I never used TES while I was on teaching practice as I always made my own resources. However, now that I am working and doing a Masters I have started to use resources from TES to save time. TES is a fanastic website which allows you to share your resources with other teachers and you can use resources made by others. This website basically has resources on nearly EVERYTHING! You can use the resources straight off the bait or you can edit them yourself to suit your needs.

Sparknotes

Sparknotes is the Holy Grail for teachers especially English teachers! Sparknotes contains a library of novels. Many which you may be using in your classroom.

For each novel  Sparknotes offers a:

Context

Plot Overview

Character List

Analysis of Major Characters

Themes, Motifs and Symbols

A summary and analysis of each chapter

Important quotations explained

Key Facts

Study Questions and Essay Topics

Quiz

It is a great resource that is free! It also contains video clips!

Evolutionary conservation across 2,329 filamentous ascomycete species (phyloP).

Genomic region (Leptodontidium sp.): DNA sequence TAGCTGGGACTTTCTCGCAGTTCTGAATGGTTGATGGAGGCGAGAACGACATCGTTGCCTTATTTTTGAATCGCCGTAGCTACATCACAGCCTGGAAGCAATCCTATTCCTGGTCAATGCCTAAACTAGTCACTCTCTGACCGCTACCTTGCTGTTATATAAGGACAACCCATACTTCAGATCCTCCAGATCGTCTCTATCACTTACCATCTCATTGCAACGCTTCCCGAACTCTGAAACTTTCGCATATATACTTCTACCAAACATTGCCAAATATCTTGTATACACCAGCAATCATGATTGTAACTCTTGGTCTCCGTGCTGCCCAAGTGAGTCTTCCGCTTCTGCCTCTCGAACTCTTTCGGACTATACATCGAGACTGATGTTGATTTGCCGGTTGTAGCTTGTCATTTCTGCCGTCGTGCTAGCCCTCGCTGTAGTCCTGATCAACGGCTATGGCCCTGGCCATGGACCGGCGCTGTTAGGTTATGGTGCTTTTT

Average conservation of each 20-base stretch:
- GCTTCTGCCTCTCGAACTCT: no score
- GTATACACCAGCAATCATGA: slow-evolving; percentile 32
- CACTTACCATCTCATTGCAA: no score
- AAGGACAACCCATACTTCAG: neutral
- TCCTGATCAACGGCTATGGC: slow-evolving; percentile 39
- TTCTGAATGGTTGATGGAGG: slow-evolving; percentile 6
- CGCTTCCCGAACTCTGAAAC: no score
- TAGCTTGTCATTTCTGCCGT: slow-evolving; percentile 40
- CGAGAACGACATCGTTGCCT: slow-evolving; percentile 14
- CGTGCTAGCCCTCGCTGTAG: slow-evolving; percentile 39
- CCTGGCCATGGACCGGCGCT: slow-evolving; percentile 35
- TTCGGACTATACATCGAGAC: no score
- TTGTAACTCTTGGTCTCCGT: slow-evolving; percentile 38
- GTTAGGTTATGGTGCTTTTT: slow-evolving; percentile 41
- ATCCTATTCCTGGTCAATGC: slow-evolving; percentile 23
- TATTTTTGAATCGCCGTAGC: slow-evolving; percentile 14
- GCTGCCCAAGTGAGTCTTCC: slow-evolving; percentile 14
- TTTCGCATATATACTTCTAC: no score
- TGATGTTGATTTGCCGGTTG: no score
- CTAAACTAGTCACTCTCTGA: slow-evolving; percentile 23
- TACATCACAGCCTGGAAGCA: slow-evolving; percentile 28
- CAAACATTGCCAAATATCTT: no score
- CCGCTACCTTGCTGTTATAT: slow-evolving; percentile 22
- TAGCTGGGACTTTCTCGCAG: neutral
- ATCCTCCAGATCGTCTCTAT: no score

What would the world do without Google? What would English teachers do without Sparknotes?

Studyclix

You can join this website for free. Studyclix has over 5000 discussion boards which teachers can learn a lot from. You can view exam papers and marking schemes. Or you can download free Junior and Senior Cycle notes/video clips to help to deepen the students understanding of a topic. You can view the 2016 timetable for the Junior and Leaving Cert.

Class tools

This is a great resource which lets you develop fun resources for use in the classroom. You can create your games, activities, quizzes and diagrams! It is a free and you do not have to sign up to use this website. The game generator lets you design an interactive quiz. You can create a Fake Facebook page (Fakebook) for a fictional or historical character. I always use the countdown timer when I am doing group work in a class to motivate the students and to keep them aware of the time restraints. The random name picker or fruit machine is great for  when you need to pick a student or a group for a task or even when you are asking lower and higher order questions.

 

Quizlet